C. CPA Web Trust

This program comes from the American Institute of Certified Public Accountants, together with the Canadian Institute of Chartered Accountants, and has a scope which is much broader than TRUSTe or BBB On-Line. Compliance also includes business practices and company order fulfillment policies. Also different is that independent auditors administer this program instead of members of the organization. Enforcement includes mandatory arbitration of disputes. This program is used much less broadly than the other programs because of the breadth of the coverage.

IV. Summary

Franchisees are often normal people very much afraid to disclose information on-line. A franchisor seeking prospects to disclose information on its web site may well consider the voluntary use of a privacy policy or even a privacy seal program such as TRUSTe, BBB On-Line, or CPA Web Trust. The FTC currently promotes the utilization of self-regulation to meet privacy concerns. However, at least five Bills were introduced in the 1998-1999 legislative session that relate to regulating Internet privacy concerns so everyone is not convinced self-regulation is the final answer. Other countries such as Canada and the European Union have already moved forward with regulation. Is the U.S. destined to have more regulation or will voluntary use of privacy policies and privacy seal programs work?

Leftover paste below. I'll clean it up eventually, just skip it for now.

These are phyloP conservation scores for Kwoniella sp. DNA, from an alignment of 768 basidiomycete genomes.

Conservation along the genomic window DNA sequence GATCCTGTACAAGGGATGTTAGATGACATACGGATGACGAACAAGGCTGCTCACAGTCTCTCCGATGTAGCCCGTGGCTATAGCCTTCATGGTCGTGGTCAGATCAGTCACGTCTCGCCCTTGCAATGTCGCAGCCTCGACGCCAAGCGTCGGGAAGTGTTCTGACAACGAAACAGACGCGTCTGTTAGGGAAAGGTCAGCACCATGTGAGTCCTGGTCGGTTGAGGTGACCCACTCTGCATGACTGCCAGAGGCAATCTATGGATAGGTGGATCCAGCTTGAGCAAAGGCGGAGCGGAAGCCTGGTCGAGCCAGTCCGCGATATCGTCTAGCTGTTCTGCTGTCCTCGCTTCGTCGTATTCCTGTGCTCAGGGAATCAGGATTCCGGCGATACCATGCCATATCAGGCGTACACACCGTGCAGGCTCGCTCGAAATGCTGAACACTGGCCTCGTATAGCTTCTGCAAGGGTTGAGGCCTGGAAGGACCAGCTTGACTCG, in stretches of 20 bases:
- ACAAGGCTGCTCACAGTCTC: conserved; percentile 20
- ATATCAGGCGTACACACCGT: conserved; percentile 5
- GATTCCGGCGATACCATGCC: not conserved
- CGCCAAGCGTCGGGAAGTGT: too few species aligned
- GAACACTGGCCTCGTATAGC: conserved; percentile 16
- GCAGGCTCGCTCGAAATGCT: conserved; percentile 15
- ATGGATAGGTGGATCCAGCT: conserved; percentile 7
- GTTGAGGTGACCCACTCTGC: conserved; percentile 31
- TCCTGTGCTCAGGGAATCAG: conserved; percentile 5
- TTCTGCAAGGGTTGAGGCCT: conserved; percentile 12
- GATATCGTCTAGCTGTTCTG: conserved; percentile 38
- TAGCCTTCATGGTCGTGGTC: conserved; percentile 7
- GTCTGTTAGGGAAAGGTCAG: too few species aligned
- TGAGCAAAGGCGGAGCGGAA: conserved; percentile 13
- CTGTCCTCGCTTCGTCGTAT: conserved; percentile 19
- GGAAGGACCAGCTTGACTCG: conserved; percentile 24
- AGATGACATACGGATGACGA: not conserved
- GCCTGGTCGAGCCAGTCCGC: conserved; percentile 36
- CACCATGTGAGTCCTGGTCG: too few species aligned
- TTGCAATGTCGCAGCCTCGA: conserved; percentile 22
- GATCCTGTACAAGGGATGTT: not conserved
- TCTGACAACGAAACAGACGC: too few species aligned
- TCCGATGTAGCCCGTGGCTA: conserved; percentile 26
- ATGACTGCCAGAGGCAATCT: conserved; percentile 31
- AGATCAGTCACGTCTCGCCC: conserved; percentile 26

If you were the potential franchisee, to which franchisor would you disclose your information? One showing a privacy policy/compliance with a privacy seal program or one with no such policy or program? Or would you be more inclined to make disclosures if there were federal regulation giving tougher standards of compliance and more teeth to enforcement?

Kevin J. Collette is an attorney in Ryan Swanson’s Business Group and can be reached at 206-654-2252 or [email protected].

Because each situation is different, this information is intended for general information purposes only and is not intended to provide legal advice on any specific facts and circumstances. Ryan, Swanson & Cleveland, PLLC is a full-service law firm located in Seattle, Washington.